• That is a good point. leadership isn’t about a singular person, it is about being the figurehead of a team or the head of a collaboration. Someone who requires the strength of those around them too. Think of the most powerful political leaders, sports coaches and CEO’s in history. They all had a great team behind them. Thanks.

  • The number one trait I like to see in a leader is confidence. I can follow someone who carries him/herself with assurance.

    • Charles, this is important as without confidence in our leaders, it can feel a bit like ‘blind leading the blind’.

  • I think the best leaders shine when things are the darkest and everyone knows it. The tough times is when the resolve shows up, the determination and perseverance rise up to show the true heart of the leader.

    • Hi Floyd, I agree that some leaders show their best selves when the backs are against the wall and they have to dig real deep to battle through.

  • “If we feel weakness, we must not show it” I agree that those who follow us need to see strength. But I’m wondering if they would rather see vulnerability and honesty?

    • I think that vulnerability is very important and there are definitely situations when it is required but sometimes, in certain situations at least, a show of vulnerability can be perceived as weakness by those who do not understand it.

  • I think a big one is transparency. Pull back the curtain a little and prove that you don’t have a hidden agenda.

    • That’s a great addition, Ellory! Thank you for taking the time to read and share.

    • Yeh this is great. This is a big part of the vulnerability aspect others have mentioned.

  • Hi Jamie,

    Love this message! A select few remain calm amid the appearance of chaos. These are leaders.

    Leaders are too busy to toot their own horn. Besides, their inspired followers do it for them. Or their close friends. These are called “endorsements.” 😉

    Super read, thank you.

    Ryan

    • Hello Ryan,

      Great thoughts, staying calm can be greatly beneficial. Yes, leaders are so busy taking action that they don’t have enough time to too their own horn. Thank you for reading and adding to the discussion.

    • True, a leader sets the example that others. hopefully, will follow. Endorsements are how reputations are made!

  • People freak out if they see leaders freaking out. Remaining calm is important. God is what helps me keep calm when the storms come…because they will come.

    • Yes they do, it’s an important thing to remember. Great solution! Thank you for reading and commenting.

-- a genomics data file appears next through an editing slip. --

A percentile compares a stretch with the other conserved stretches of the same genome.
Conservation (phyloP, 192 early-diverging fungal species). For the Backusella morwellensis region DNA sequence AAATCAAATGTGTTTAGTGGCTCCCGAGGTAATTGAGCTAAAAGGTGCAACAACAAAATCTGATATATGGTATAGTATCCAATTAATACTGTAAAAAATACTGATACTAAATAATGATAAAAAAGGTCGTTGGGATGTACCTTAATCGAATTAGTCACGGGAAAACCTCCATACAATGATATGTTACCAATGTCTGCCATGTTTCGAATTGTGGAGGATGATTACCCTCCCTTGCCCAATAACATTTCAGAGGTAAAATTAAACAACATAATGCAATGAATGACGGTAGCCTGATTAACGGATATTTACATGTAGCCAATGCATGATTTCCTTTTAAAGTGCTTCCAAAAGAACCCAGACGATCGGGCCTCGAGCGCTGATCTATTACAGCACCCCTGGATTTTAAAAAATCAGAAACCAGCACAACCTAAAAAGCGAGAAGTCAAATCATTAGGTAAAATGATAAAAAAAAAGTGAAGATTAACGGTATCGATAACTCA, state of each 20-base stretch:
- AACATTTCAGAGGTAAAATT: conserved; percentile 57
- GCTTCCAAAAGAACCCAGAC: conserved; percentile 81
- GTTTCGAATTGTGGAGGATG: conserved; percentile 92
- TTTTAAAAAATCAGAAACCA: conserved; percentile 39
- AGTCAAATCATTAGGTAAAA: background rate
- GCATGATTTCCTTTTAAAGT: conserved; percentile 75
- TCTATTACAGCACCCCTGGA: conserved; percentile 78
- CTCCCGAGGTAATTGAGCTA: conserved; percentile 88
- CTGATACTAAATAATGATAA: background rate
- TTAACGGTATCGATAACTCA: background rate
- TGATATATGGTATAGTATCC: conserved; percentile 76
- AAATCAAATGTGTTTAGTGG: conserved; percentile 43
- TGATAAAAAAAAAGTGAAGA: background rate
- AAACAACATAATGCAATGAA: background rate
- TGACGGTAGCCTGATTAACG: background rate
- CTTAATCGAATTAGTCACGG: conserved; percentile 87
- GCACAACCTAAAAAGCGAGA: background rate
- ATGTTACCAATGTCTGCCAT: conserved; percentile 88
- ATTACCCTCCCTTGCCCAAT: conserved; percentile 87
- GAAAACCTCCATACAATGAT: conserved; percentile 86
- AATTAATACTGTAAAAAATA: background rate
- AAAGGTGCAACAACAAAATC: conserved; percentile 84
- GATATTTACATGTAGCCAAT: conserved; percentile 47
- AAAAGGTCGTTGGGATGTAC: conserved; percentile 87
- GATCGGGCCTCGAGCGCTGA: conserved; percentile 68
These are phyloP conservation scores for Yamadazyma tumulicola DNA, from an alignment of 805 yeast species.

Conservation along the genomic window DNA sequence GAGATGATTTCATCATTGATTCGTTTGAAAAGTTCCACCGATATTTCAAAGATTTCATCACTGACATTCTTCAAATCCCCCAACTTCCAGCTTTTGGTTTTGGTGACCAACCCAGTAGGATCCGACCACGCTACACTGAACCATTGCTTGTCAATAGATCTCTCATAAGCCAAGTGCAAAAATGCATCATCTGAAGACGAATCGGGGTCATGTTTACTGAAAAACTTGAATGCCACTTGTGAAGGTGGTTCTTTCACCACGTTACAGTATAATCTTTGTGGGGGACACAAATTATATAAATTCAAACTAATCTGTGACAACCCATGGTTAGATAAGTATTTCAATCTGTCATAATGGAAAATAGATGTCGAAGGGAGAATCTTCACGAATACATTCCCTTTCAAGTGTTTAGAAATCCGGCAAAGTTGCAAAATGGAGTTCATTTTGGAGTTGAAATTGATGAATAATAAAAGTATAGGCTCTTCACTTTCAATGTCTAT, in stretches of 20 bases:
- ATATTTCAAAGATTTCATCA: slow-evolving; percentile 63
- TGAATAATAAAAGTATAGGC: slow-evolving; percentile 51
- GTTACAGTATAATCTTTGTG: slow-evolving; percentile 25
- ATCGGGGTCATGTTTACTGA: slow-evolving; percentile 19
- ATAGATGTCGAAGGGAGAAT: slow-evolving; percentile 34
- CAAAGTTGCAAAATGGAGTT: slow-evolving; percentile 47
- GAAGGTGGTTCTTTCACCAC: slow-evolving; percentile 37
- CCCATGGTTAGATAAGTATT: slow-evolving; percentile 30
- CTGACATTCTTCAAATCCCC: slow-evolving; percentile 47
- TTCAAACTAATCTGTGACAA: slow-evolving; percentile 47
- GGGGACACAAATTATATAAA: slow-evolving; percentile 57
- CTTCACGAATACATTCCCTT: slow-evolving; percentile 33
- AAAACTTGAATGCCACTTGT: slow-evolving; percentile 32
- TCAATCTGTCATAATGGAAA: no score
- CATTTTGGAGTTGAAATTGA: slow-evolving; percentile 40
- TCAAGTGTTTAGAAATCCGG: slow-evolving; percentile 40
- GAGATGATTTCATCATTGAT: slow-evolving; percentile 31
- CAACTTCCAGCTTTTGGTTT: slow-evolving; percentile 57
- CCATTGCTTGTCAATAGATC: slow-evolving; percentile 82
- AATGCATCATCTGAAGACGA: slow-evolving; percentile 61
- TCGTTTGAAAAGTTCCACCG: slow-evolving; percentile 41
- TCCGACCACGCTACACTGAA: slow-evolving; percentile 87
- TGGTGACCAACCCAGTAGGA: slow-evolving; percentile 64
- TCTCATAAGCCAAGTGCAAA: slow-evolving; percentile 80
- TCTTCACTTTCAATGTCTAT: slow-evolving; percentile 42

• i was just listening to a sermon today on discipline and the preacher said stood out to me and i thought it ties with your thoughts here ” it’s not what we do once in a while that changes our lives but what we do consistently”

    it’s not that leaders don’t fear but the habit of consistency and going the extra mile makes the difference. others can cop out but real leaders must stand.

    Great thoughts.

    • Hello Ngina,

      Yes, consistent change goes a long way. Love your statement: “others can cop out but real leaders must stand.” Powerful! Thank you for taking the time to add to the topic.

  • I have done my share of guitar teaching, too, Jamie. I teach communication at a community college as my main gig, but have taught as many as 25 guitar students per week in the past.

    • Hey, 25 per week is fantastic. That’s a decent full time wage.

  • hi Jamie – you’re right. Leaders have to move ahead when circumstances around them are falling apart. Leaders have no control over outside circumstances or other people. all they have is control over themselves. The courage, tenacity and persistence they show in a challenging situation will inspire those who are looking up to the leader.

    Other qualities I can appreciate about leaders are self-awareness, patience and encouraging others to move forward during bleak times.

    • Ahhh patience. The noble art of not going crazy! As a guitar teacher I need this more than anything and while I am doing a fantastic job of appearing to be patient, inside is a different matter. I’m getting better though!

  • Hi Jamie, thanks for sharing this post. Integrity and character right up there on the top of the list for any leader. I can’t follow someone I don’t trust.

    • Hi Greg, that’s exactly how I feel about leaders. Without the respect of their followers, a leader is doomed to fail.

    • I totally agree, Greg. Thank you for reading and sharing.

  • This is something that I’ve observed several times in my life. I’m blessed in that I can keep a cool head when things are going crazy, and it’s served me well.

    • Keeping a cool head is so important (especially when everything around you is chaotic). Keep using those skills!